It was 1969 and I was out to get what I wanted for Christmas.
I wanted a new outfit for my Barbie doll. Not any outfit would do. Just the outfit I saw advertised repeatedly. To make sure that precise outfit appeared under our tree, I launched an effective marketing campaign.
My campaign began with hints to the powers that be (my mother). I hinted of how far Barbie was falling behind fashionwise, of how Ken was getting a wandering eye, of how happy I would be if only Barbie could look as cool as she could be. I provided pictures to reinforce the hints and never missed opportunities to point out ads featuring the outfit. Eventually I stumbled into cross-marketing, although I didn't know what it was called way back then.
My best friend had her heart set on the same Barbie outfit (go figure). Luckily our mothers were good friends, so the cross-marketing campaign had a target audience – two moms with credit cards. My BBF and I refined our message to make the maximum impact (all the other mothers will be getting the outfit for their daughters. You don't want to look like a bad mom, do you?).
Direct hit. We were coming at our moms with two of the most potent marketing concepts – emotion and fear. Our mothers didn't want their girls to fall from favor with their friends. They didn't want them to be traumatized by having to play with a dowdy Barbie. Most compelling of all, no mother wants to be outdone by another mother.
Post-Christmas I learned of the lengths our mothers went to make sure Santa didn't come up short. When they couldn't find the outfit in our town, they drove through ice and snow to check out stores from Cheyenne to Boulder and from Greeley to Loveland. They even made a direct call to Mattel (this was pre-Internet). Spurred on by two little girls with moist brown eyes, they found Barbie's dream outfit. Out marketing campaign was a success.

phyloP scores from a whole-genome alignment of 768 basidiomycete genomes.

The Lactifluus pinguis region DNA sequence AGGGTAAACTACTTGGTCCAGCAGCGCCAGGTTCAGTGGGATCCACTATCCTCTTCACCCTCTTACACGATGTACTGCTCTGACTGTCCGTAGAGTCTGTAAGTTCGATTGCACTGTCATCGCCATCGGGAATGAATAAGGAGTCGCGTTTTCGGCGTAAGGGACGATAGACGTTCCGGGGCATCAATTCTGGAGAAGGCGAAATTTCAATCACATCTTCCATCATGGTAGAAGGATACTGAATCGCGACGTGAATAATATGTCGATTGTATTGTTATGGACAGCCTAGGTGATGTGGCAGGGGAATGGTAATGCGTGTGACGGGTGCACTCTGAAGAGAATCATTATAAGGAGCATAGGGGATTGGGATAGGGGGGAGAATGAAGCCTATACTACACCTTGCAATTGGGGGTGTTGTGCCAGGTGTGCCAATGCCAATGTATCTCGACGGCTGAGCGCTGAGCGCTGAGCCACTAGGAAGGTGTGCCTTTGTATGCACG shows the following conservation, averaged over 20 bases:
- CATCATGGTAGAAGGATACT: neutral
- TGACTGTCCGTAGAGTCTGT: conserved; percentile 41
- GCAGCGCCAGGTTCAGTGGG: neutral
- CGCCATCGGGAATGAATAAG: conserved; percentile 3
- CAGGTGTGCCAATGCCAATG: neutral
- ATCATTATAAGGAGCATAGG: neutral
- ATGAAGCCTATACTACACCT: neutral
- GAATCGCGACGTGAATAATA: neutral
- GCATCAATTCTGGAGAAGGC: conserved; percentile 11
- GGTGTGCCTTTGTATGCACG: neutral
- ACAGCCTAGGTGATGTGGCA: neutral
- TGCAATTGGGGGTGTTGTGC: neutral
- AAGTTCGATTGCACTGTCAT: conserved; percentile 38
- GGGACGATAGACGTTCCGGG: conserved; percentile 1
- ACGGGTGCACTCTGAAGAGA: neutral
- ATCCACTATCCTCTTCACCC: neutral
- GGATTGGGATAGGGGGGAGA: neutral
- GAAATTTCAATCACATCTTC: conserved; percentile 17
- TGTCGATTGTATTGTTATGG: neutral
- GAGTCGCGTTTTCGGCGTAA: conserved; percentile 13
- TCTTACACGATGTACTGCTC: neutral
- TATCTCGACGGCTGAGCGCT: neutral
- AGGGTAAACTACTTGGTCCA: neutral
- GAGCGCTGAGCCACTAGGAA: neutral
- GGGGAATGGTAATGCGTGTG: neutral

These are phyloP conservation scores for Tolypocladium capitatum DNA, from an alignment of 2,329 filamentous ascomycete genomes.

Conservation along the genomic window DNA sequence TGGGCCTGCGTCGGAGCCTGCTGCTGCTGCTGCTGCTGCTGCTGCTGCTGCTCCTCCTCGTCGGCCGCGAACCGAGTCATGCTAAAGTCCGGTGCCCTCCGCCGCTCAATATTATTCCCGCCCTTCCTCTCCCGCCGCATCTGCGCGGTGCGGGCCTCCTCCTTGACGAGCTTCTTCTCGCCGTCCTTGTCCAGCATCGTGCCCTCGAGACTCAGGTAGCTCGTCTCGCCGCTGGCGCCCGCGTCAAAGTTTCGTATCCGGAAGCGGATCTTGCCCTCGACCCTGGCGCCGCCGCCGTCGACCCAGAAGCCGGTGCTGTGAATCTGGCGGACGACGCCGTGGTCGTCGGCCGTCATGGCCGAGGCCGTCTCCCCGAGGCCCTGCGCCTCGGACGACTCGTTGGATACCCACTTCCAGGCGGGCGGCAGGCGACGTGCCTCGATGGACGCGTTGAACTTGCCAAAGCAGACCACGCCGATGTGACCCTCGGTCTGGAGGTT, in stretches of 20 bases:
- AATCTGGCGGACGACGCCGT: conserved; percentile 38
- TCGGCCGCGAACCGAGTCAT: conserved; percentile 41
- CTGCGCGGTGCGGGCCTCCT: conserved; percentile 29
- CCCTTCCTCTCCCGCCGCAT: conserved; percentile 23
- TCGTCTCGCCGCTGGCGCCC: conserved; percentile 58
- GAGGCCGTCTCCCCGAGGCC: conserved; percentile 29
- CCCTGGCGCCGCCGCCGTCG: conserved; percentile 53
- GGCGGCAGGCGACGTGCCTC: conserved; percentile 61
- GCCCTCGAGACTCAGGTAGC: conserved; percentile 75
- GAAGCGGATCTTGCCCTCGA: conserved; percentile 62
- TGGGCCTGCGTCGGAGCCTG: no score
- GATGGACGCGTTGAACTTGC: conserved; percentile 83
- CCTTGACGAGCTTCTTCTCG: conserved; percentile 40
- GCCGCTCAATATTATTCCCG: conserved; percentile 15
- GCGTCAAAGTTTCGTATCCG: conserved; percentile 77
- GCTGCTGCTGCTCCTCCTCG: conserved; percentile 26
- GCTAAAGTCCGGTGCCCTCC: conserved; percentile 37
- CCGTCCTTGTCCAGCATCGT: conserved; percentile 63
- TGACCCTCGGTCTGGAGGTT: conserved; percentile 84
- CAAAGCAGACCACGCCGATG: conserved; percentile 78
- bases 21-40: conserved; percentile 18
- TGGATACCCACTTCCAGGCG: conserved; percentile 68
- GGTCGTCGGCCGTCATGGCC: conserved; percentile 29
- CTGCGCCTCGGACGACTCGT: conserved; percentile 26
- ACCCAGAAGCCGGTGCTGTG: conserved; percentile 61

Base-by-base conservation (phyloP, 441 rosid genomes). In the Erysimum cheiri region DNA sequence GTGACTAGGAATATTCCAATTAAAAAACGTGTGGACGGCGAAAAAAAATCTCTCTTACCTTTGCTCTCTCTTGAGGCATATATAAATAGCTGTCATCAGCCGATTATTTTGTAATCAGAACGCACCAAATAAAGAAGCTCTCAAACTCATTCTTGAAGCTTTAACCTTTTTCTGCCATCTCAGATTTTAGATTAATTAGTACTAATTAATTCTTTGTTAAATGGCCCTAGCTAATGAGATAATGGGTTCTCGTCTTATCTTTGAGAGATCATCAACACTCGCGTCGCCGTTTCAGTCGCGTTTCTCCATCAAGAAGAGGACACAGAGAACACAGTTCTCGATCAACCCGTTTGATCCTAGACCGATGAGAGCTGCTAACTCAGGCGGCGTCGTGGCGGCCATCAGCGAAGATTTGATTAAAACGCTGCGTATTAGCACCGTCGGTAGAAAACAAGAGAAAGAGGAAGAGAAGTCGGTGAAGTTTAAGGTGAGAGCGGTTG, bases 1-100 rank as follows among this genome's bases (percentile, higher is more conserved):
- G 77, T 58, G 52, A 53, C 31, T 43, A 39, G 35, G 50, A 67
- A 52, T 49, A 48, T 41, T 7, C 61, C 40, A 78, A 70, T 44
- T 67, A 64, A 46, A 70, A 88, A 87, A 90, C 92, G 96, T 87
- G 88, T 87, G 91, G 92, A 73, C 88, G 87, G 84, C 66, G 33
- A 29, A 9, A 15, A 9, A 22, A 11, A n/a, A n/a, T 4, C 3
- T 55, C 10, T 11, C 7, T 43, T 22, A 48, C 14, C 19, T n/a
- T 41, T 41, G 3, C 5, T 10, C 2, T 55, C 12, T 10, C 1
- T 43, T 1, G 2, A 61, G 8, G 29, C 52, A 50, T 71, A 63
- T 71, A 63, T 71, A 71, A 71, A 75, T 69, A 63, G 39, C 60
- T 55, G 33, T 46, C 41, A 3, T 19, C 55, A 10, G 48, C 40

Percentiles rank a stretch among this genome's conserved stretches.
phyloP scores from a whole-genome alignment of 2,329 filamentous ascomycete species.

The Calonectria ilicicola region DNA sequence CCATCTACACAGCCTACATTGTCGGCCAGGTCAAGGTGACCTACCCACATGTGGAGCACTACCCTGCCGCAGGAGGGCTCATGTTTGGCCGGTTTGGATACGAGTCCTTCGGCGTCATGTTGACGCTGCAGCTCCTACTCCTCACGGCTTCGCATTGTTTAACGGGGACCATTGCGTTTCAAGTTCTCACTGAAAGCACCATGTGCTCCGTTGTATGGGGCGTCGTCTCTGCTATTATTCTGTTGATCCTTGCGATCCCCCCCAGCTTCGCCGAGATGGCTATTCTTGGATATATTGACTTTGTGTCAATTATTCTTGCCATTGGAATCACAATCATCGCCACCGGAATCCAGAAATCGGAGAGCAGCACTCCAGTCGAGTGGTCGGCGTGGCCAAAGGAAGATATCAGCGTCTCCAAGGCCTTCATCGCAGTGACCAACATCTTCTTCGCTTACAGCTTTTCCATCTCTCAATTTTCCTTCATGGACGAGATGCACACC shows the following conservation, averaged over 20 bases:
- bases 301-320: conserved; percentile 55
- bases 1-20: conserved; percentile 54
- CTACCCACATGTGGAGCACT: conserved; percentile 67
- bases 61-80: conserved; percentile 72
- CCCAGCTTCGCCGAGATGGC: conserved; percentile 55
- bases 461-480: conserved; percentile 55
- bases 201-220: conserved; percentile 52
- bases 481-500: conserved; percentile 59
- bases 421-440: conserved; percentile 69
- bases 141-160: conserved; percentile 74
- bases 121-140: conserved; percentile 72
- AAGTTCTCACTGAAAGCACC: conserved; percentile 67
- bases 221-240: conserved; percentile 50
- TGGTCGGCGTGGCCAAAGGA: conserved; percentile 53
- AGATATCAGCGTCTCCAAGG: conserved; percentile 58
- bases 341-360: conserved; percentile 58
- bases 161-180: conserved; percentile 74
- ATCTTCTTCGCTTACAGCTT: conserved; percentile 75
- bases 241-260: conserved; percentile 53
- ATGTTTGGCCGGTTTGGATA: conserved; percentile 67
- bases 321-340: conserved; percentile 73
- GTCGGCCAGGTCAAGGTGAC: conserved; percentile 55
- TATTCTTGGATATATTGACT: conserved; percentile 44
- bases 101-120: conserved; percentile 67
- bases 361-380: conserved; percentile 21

So was Ralphie's. He campaigned for a Red Rider BB gun, but was rebuffed even by the department store Santa (You'll put your eye out, kid!). But Ralphie's parents picked up on his marketing message. On Christmas Day, Ralphie got his BB gun (and almost put his eye out).
This year my son not only told me what he wanted for Christmas, he provided a copywriter's pitch and links to websites. The websites provide pictures, user reviews, current and comparative pricing, and refund guarantees. His bottom line message was responsibility. He framed the message one way to his dad (you've trained me well, now it's time for me to step up to the plate) and another way to me (you always want me to be happy. This will make me really happy). It was a good marketing campaign. I think my son will be pleased Tuesday morning.
Our children inherently do what businesses should do.
It starts with knowing your target audiences. Messaging is equally important. From there it's a matter of knowing how your audiences receive information. Notes on pillows and big puppy eyes won't work for most customers and clients. Advertising, social media and other targeted campaign will work, but only it they are applied within a strategic marketing plan.
That's a good way to start 2013, with a new or updated marketing plan, a plan with target audiences, timelines, goals and messaging. Solid planning and attention to detail worked for me in 1969.
The same things will work for businesses in 2013.
Stacy Cornay is the owner of Communication Concepts Public Relations & Advertising.
Visit www.comm-concepts.com or call 303-651-6612.